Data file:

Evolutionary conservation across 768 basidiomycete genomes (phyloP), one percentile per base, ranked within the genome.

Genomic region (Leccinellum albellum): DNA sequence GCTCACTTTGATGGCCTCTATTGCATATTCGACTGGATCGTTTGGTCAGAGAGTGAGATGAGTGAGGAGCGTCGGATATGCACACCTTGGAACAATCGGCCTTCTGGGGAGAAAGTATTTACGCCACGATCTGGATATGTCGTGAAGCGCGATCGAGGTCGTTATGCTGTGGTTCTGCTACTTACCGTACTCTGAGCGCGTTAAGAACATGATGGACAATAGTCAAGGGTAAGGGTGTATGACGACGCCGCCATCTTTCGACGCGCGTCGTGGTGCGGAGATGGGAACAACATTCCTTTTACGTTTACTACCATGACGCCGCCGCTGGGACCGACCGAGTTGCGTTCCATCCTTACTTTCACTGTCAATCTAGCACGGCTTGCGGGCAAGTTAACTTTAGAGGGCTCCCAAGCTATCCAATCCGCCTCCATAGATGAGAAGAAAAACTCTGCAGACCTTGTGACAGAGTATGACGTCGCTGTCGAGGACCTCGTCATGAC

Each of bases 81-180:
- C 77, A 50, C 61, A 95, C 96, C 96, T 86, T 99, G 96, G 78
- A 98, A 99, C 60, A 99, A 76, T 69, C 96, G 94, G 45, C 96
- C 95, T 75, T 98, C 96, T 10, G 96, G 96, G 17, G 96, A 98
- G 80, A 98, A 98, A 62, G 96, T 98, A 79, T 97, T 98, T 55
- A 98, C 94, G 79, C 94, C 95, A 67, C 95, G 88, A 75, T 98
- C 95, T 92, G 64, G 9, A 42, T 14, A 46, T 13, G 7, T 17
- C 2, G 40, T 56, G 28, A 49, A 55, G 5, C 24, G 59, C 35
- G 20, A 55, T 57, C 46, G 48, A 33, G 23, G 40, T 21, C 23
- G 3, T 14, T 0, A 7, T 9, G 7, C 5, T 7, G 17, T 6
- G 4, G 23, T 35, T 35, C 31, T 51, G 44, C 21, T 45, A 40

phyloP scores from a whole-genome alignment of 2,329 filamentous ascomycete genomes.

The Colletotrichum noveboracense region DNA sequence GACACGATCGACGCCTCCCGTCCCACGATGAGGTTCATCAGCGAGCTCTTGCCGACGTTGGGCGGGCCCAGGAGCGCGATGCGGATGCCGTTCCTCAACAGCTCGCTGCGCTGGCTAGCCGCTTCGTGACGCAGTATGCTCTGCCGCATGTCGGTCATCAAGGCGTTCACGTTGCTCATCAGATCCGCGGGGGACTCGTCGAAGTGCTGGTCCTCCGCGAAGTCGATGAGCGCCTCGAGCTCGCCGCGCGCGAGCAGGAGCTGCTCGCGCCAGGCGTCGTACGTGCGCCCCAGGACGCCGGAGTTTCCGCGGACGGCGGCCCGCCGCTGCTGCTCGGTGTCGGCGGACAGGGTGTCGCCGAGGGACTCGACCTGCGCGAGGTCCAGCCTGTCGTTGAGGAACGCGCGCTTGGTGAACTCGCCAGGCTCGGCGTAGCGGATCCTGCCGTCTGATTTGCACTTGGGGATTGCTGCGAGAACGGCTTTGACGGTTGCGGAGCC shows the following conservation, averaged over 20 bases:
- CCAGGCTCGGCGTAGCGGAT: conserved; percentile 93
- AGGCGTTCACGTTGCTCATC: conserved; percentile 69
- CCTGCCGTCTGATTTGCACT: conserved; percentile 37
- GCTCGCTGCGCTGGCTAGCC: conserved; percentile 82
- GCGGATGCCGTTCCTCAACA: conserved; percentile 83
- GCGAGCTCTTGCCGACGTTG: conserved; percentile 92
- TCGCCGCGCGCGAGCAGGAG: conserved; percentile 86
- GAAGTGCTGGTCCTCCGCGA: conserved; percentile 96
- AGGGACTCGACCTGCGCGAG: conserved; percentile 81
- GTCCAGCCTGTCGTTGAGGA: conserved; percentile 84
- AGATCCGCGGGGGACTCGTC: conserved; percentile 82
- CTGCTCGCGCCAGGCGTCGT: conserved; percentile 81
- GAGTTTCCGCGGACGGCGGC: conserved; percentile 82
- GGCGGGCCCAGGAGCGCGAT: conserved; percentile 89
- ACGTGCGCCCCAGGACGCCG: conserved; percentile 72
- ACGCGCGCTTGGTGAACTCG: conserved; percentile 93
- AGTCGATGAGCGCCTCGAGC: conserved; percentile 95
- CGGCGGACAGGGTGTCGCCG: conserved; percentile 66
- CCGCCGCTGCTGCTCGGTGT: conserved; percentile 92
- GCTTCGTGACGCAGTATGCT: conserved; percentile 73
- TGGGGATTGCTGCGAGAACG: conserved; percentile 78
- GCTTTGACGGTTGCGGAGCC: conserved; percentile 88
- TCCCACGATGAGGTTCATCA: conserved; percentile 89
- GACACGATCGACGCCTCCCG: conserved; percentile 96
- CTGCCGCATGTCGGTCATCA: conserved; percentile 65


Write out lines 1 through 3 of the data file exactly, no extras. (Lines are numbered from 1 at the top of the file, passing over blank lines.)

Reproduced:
Evolutionary conservation across 768 basidiomycete genomes (phyloP), one percentile per base, ranked within the genome.

Genomic region (Leccinellum albellum): DNA sequence GCTCACTTTGATGGCCTCTATTGCATATTCGACTGGATCGTTTGGTCAGAGAGTGAGATGAGTGAGGAGCGTCGGATATGCACACCTTGGAACAATCGGCCTTCTGGGGAGAAAGTATTTACGCCACGATCTGGATATGTCGTGAAGCGCGATCGAGGTCGTTATGCTGTGGTTCTGCTACTTACCGTACTCTGAGCGCGTTAAGAACATGATGGACAATAGTCAAGGGTAAGGGTGTATGACGACGCCGCCATCTTTCGACGCGCGTCGTGGTGCGGAGATGGGAACAACATTCCTTTTACGTTTACTACCATGACGCCGCCGCTGGGACCGACCGAGTTGCGTTCCATCCTTACTTTCACTGTCAATCTAGCACGGCTTGCGGGCAAGTTAACTTTAGAGGGCTCCCAAGCTATCCAATCCGCCTCCATAGATGAGAAGAAAAACTCTGCAGACCTTGTGACAGAGTATGACGTCGCTGTCGAGGACCTCGTCATGAC

Each of bases 81-180: